Brain sickle

Falx cerebri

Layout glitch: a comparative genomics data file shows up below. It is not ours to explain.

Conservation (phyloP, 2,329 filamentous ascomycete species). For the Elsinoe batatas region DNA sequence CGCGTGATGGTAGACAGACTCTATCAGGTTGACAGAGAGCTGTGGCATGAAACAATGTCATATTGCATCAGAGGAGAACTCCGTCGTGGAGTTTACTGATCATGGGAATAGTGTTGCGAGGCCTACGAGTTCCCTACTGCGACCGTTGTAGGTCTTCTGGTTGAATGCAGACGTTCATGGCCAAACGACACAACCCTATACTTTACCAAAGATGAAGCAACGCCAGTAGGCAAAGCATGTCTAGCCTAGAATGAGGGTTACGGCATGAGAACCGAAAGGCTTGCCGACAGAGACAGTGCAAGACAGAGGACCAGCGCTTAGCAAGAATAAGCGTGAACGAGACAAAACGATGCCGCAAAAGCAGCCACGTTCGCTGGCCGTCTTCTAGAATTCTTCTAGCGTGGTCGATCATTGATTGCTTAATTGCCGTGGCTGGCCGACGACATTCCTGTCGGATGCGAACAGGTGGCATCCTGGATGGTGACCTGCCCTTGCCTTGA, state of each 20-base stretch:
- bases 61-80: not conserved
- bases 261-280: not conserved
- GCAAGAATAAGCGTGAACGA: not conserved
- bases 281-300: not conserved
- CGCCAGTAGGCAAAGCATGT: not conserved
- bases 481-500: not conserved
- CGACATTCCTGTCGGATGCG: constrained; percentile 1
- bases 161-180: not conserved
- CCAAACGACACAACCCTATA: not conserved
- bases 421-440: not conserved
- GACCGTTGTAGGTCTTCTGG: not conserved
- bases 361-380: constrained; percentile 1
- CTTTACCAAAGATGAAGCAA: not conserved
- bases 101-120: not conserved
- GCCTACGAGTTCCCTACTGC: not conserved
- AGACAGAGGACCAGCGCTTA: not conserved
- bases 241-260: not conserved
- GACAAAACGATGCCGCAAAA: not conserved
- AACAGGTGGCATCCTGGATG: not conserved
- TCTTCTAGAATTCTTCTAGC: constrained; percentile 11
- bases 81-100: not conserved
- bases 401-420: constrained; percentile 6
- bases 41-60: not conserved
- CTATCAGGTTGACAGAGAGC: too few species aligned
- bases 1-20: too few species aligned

A tightly distended duradrapery that, from the midline of the skull roof, hangs down into the longitudinal brain crack between the two hemispheres of the cerebrum. At the back, the brain sickle splits into two overgrown leaves, one for hay. and one to the left, which are inserted into the transverse brain crack, i.e. in the gap between the small brain and the posterior part of the large brain. Together they form two dura leaves as well as a lid over the cerebellum, the cerebellum tent (tentorioum cerebelli). The cerebral sickle and cerebellar tent brace the brain and hold it in place inside the cranial cavity. The upper supreme blood conductor (sinus sagittalis superior) is enclosed in the attachment of the cerebral cord along the midline of the skull roof.